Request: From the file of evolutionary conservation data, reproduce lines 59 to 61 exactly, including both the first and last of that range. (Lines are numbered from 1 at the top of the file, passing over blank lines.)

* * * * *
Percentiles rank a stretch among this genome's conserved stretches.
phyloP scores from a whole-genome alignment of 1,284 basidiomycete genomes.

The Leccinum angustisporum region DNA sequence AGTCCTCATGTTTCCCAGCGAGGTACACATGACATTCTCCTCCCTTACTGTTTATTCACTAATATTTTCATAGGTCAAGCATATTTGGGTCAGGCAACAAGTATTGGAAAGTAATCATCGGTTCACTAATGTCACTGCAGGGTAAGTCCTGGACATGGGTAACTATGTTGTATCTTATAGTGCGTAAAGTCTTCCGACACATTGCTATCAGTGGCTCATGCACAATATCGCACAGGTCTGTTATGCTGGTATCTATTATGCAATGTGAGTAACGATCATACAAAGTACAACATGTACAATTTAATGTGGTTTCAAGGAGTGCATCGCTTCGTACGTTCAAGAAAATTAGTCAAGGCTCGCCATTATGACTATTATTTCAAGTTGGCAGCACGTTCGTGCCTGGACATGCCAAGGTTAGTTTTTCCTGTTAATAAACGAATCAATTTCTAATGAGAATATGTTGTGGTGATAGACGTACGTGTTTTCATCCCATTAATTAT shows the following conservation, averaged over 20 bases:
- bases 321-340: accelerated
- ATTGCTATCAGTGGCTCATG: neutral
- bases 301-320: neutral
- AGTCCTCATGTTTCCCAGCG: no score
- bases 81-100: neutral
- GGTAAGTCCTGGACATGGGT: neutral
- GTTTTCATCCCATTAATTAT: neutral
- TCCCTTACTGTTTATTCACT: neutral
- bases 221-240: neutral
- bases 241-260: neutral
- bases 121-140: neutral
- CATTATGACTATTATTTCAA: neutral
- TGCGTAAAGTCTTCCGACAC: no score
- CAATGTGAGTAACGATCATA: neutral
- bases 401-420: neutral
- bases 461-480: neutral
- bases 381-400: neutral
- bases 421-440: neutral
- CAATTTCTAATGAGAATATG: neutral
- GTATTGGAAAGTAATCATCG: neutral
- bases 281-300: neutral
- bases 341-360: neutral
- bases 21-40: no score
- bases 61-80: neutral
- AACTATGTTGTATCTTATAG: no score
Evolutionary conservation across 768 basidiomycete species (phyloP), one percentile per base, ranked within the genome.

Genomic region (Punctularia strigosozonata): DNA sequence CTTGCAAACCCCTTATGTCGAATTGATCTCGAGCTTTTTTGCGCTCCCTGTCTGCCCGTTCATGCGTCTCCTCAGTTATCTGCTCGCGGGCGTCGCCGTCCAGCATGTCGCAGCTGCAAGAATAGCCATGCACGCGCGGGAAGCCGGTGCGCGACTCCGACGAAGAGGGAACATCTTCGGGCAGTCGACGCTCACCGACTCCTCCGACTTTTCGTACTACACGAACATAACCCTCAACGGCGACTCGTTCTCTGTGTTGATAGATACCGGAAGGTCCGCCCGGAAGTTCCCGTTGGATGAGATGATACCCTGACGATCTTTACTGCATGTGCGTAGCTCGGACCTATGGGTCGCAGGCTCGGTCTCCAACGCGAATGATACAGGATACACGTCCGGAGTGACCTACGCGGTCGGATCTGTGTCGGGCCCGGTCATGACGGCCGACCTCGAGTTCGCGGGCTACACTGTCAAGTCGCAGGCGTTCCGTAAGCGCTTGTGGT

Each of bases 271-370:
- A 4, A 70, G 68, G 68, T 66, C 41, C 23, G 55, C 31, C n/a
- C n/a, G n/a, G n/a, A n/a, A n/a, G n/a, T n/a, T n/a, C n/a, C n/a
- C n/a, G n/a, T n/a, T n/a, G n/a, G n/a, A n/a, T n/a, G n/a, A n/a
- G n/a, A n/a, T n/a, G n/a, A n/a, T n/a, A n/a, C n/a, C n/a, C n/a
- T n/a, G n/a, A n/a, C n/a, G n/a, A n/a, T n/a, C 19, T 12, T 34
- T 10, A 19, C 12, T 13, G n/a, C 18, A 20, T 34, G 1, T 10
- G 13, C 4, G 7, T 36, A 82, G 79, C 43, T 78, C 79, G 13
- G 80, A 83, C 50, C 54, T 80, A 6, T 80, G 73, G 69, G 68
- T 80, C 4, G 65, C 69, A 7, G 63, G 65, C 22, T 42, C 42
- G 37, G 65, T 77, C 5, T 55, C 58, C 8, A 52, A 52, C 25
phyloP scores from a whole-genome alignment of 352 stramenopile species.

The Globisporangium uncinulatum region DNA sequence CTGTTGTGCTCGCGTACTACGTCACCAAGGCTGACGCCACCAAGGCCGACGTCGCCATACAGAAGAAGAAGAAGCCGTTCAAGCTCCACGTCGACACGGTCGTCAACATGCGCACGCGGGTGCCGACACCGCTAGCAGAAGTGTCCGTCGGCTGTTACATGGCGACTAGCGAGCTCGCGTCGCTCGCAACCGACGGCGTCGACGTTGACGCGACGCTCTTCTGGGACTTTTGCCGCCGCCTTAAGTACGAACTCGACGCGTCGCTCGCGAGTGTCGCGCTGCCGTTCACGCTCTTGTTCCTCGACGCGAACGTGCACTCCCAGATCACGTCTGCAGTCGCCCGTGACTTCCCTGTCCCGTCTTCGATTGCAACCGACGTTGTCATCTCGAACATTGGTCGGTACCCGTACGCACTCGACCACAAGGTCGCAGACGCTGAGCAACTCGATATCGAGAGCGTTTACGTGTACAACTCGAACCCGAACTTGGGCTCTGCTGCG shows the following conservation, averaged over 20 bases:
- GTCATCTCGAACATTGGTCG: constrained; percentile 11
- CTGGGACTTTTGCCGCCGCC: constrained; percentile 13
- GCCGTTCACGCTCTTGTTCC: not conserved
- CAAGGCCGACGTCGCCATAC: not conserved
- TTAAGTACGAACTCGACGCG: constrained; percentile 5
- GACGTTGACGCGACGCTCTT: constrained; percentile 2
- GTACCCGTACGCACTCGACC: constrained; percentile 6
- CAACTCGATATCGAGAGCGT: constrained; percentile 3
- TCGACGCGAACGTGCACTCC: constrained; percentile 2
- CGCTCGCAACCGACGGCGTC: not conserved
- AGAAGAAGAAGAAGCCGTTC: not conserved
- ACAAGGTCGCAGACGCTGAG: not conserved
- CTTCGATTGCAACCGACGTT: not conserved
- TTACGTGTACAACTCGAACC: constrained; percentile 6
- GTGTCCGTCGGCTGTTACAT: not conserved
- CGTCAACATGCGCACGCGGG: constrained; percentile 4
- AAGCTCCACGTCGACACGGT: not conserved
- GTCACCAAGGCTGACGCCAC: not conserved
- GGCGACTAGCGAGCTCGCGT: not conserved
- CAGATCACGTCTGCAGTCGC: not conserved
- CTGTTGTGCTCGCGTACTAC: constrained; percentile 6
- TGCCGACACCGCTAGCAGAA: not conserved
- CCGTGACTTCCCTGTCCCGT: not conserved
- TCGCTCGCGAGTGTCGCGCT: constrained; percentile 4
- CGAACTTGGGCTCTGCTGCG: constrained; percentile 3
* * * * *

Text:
- CGTCAACATGCGCACGCGGG: constrained; percentile 4
- AAGCTCCACGTCGACACGGT: not conserved
- GTCACCAAGGCTGACGCCAC: not conserved